The London Black Death skeletons uncovered during an archeology dig are telling a story with their teeth. While excavating for a new London railway skeletons were unearthed and their molars have identified their cause of death, the medieval Black Death, according to Washington Post on March 31.
The bones found by construction workers have been untouched in their mass grave under London’s Charterhouse Square. An osteologist with the Museum of London, Don Walker, offered up the information they were able to extract from first testing one of the skeleton’s teeth.
Walker outlined a biography for the man who died of Black Death about 600 years ago. He moved to London from another part of England. This particular skeleton was breast-fed as a baby. During his childhood he had bad tooth decay and grew up to be a laborer.
This particular skeleton died at an early age from the bubonic plague in early adulthood. He was one of many to die in the 14th century from the Black Death when bubonic plague ravaged Europe. After examining this one skeleton’s molar, scientists did the same for 12 other skeletons that they uncovered at the same time.
The tests came back that most of the teeth showed that these people were exposed to the bubonic plague and most likely died from it over 600 years ago. They used the DNA extracted from the death to come to this determination.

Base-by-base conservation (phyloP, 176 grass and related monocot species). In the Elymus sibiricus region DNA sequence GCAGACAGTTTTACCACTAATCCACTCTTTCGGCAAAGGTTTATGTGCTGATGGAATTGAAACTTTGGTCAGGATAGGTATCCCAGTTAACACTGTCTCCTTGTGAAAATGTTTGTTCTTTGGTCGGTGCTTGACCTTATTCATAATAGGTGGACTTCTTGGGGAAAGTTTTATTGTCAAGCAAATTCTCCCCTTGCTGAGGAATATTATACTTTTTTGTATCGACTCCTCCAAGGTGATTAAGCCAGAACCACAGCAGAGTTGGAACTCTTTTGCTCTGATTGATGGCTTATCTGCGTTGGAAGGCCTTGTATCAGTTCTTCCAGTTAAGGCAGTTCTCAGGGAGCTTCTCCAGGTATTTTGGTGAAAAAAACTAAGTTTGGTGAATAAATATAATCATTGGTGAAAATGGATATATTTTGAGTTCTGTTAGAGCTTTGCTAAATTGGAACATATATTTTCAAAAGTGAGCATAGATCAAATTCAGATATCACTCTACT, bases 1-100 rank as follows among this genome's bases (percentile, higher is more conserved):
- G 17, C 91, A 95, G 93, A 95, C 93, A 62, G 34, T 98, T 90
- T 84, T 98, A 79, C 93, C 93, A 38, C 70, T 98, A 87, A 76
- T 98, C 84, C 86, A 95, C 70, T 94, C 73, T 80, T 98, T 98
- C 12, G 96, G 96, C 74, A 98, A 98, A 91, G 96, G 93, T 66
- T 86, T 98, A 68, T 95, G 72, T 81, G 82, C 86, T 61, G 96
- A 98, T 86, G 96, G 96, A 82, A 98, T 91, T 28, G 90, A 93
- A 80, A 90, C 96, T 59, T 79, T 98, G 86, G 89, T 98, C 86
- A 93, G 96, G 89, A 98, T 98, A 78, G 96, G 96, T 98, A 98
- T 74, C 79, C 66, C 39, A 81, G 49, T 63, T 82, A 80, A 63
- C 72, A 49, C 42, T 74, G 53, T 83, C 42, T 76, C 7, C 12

These bones are expected to be part of a cemetery that was created to bury Black Death victims when the plague came through the area centuries ago. The scientist also learned that the skeletons were “by and large poor people.” Many showed signs of malnutrition which would have coincided with the “Great Famine,” which hit the area some 30 years before the Black Death.
Many of the skeletons showed that they had back injuries. This would suggest that they lived by working hard labor. The skeletons were in three layers, which suggested the cemetery was used in the three outbreaks of Black Death. The skeletons are believed to be from the bubonic plague outbreaks in 1348-1350, again in 1361 and yet again in the 15th century.
The findings of three layers of skeletons buried at three different times. Jay Carver, Crossrail's lead archaeologist said:
"It suggests that the burial ground was used again and again for the burial of plague victims."